Stonewall Uprising: A Stonewall Youth Benefit Screening at the Olympia Film Festival will be Wednesday, November 17th at 8:00 p.m. at the Capitol Theater. Join Stonewall for the film screening, live youth performances from this year's Drag Show Extravaganza, bake sale, and more!
Stonewall Youth’s 7th annual Winter Gayla!
Fundraising Dinner and Auction, Saturday, December 4, 2010, 6:00 p.m., at the Loft on Cherry, 508 Legion Way. Tickets are $35 before November 20th, $45 after November 20th, or until sold out. Get a group together and buy a whole table for 10! This is a party to celebrate and raise money for the work of Stonewall Youth. Join Stonewall for an evening of delicious food, drinks, and entertainment with auction items, a raffle, a dessert dash, and a photo booth. Come dressed to impress!
Ticket price includes full dinner (vegan and gluten-free options will be available) and one drink ticket. Food is proudly catered by Mujeres Improving Job Abilities and Skills (MIJAS), a transitional restaurant conceived by a group of Latina women supporting women in crisis of domestic violence. Auction includes exciting items like massages, getaways, dinners, event tickets, art, and much more! Seating is limited and attendees must purchase online tickets in advance.
Stonewall is still collecting donations of various auction items if you have any items, services, or experiences you would like to donate. Please email Luna and Nicole at email@example.com.
Washington Safe Schools Coalition
The Safe Schools Coalition is an international public-private partnership in support of gay, lesbian, bisexual and transgender youth, and is working to help schools become safe places where every family can belong, where every educator can teach, and where every child can learn, regardless of gender identity or sexual orientation.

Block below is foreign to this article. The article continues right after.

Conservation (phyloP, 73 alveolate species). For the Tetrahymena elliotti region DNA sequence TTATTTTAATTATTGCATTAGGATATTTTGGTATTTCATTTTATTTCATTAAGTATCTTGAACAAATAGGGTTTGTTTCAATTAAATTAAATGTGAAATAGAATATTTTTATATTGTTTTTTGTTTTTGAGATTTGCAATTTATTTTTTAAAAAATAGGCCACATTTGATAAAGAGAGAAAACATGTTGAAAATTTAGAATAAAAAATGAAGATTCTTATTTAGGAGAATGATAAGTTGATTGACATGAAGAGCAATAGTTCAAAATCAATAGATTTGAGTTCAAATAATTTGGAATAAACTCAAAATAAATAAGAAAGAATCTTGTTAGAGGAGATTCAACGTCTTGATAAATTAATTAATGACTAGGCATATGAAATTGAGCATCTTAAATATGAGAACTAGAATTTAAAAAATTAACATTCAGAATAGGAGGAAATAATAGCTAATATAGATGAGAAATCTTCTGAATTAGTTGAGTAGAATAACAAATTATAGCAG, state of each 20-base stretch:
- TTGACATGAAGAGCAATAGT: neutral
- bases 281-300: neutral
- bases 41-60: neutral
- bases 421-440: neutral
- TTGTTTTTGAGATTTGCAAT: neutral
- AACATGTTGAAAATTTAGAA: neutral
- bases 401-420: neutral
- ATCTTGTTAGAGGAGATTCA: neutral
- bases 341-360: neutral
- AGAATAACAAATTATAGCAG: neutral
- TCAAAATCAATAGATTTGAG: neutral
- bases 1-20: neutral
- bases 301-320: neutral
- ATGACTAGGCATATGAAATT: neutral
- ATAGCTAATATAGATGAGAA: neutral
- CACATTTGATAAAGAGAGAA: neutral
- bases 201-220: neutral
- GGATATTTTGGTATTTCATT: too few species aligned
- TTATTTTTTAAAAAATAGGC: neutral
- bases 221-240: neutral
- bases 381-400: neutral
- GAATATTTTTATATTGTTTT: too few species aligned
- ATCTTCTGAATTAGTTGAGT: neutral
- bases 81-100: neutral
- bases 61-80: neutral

Need help with anti-gay harassment or violence at school in Washington State? The Safe Schools Coalition can help you problem solve, talk with your school administration or your family, help you make a police report, find legal help, or provide training for your Gay Straight Alliance, your student body or your staff. Call toll-free at 1-877-SAFE-SAFE (1-877-723-3723). A Safe Schools Coalition intervention specialist volunteer will get back to you within 24 hours. For more information, contact: http://www.safeschoolscoalition.org.
TransActive: Transactive supports children and youth of all genders. Contact them at: www.transactiveonline.org and www.transgenderlawcenter.org.
National Runaway Switchboard (NRS)
The NRS is committed to helping lesbian, gay, bisexual, transgender and questioning youth get the assistance they need to be safe. Their hotline is 1-800-RUNAWAY. NRS also answers questions from parents who may be uncertain of what they can do to help a youth who has come out or is questioning their sexuality. For more information, go to www.1800RUNAWAY.org.